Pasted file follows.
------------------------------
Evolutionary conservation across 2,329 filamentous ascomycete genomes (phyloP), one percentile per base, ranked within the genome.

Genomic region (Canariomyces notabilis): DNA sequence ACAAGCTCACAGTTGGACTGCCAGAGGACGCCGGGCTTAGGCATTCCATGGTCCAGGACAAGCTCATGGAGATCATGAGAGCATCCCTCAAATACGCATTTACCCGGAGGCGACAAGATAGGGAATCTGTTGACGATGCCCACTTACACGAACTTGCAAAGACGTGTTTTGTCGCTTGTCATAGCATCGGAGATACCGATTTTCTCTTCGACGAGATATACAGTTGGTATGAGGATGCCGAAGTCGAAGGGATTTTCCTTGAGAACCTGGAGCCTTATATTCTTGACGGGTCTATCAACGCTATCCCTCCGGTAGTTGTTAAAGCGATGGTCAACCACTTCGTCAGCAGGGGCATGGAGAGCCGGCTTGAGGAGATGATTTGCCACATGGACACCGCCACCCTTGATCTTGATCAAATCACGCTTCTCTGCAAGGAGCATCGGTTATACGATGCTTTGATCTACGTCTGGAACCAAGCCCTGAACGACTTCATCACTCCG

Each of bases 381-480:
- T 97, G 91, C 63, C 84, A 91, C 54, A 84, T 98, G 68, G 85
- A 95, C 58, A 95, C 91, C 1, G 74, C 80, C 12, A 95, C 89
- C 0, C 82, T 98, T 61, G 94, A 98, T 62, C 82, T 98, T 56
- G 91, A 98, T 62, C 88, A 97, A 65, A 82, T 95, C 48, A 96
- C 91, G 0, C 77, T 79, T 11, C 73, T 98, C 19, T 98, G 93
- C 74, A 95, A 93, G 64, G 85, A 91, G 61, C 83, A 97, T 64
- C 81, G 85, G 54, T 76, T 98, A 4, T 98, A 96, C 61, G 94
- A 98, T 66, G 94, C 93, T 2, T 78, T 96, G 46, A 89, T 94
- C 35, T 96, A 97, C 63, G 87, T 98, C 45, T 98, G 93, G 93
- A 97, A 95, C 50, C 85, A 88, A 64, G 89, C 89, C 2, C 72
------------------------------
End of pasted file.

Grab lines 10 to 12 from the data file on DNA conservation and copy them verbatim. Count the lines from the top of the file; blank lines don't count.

- C 81, G 85, G 54, T 76, T 98, A 4, T 98, A 96, C 61, G 94
- A 98, T 66, G 94, C 93, T 2, T 78, T 96, G 46, A 89, T 94
- C 35, T 96, A 97, C 63, G 87, T 98, C 45, T 98, G 93, G 93